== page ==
[Laughs uproariously, Stevens joining in.]
Stevens: [Giggling] Can I be honest with you for a second? There’s only one type of rock I know about, really.
Montague: ROCK AND ROLL YEAHHHHHH.
Stevens: Yeah--- no! It’s coprolites.
Stevens: You know . . . poop fossils.
[Both laugh uproariously]
Montague: Well, y’know, at least you won’t find too much dinosaur shit in space.
Stevens: Nonononono, you don’t get it! I want to find fossilized poop in space.
Montague: What? Get out of here! What the fuck are you saying? You’re fucking with me.
Stevens: It’s true! I’m being serious.
Montague: Nooooo! No!
Stevens: No, no listen. That would be like… No, listen, listen, listen, listen, I would love that. Cause like, that’s a real living animal, like an alien animal, and that at some point in the past was alive and then it pooped! And then it died! And then it-- I don’t know what happened. It ascended ascended to a higher plane of consciousness. And the only thing left behind from that angel alien animal is their number two. And like, who am I? I’m just the guy with the shovel.
Montague: Huh. Yeah. That’s… wow. Man. That’s uh… poop.
Stevens: Now with the Stribog, we’re surveying moons and planets that might actually have life, maybe even something that’s not dumb bacteria. So I could actually find poop. Or something else, like a bone, or a . . .hibernating dragon, or--
Montague: Or… that’s pretty fucking dope. Or a bone!
Stevens: Yes! Dragon BONES?
Montague: Dragon bones!
Stevens: Even if the dragon bones aren’t on… the top thingy. Um… the surface! I can dig down--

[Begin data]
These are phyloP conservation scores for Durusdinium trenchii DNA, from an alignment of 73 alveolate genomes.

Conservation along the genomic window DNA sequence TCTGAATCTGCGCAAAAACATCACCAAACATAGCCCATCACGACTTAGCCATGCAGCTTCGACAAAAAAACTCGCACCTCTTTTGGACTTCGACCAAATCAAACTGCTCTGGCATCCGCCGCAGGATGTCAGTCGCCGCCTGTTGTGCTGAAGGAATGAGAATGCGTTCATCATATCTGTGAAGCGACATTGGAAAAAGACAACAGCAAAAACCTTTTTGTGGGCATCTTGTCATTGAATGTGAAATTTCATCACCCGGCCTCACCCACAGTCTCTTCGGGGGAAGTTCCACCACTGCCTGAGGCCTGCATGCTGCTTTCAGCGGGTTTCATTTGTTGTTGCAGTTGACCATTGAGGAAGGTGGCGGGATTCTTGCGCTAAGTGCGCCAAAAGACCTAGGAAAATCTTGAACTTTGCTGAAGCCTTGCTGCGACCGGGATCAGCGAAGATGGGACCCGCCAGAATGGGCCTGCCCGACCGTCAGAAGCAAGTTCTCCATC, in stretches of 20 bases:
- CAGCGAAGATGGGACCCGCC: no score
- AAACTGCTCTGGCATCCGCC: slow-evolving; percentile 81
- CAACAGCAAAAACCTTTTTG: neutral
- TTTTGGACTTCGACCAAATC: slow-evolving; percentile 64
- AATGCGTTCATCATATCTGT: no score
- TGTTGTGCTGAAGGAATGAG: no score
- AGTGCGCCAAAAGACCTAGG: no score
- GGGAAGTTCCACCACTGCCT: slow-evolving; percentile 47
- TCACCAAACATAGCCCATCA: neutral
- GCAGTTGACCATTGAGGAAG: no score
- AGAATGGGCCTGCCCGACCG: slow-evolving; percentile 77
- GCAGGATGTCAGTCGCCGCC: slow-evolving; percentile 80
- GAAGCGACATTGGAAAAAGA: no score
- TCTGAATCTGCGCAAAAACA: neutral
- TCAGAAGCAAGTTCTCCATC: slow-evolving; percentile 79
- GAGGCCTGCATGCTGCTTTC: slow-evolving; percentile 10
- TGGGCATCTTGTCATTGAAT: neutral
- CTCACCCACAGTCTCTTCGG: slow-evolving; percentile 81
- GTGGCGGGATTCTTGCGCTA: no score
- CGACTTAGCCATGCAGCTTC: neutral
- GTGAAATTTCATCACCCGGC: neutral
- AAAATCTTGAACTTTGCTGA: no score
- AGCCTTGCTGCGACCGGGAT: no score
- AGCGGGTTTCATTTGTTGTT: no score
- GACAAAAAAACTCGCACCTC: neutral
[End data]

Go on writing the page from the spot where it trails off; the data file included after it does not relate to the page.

Montague: Yes. Crust.
Stevens: --and there’s all that history and just like digging through and finding dragon bones and stuff.
Montague: Yeah, well, uhhh. Yeah. That’s uh… I’d say that, y’know I’d say that every rock has a history. But-- Nothing special about those rocks.
Stevens: No, no, no. You’re so wrong. You’re thinking of this the wrong way. Not history like what life leaves behind - or, like liquid water. Think like, sediment, and erosion, and fossils, and everything that plants do to the landscape, like plant poop. And-- Aren’t you, aren’t you sick of asteroids and comets and all that boring crap that hasn’t changed in billions of years? Like-- I don’t know much, but I know that life is change, and water is change, and change is history. And history is water.
Montague: And it’s also in the past. That’s another thing history is.
Stevens: Fact, confirmed. I can confirm that’s--
Montague: Yes, you get it dude! That’s fucking epic, do you understand? The shit you were just saying is fucking crazy epic shit.
Stevens: You are the smartest, wisest, geologist that I’ve ever had tapas with. Y’know, they’re still looking for a lead geologist. You should try to transfer.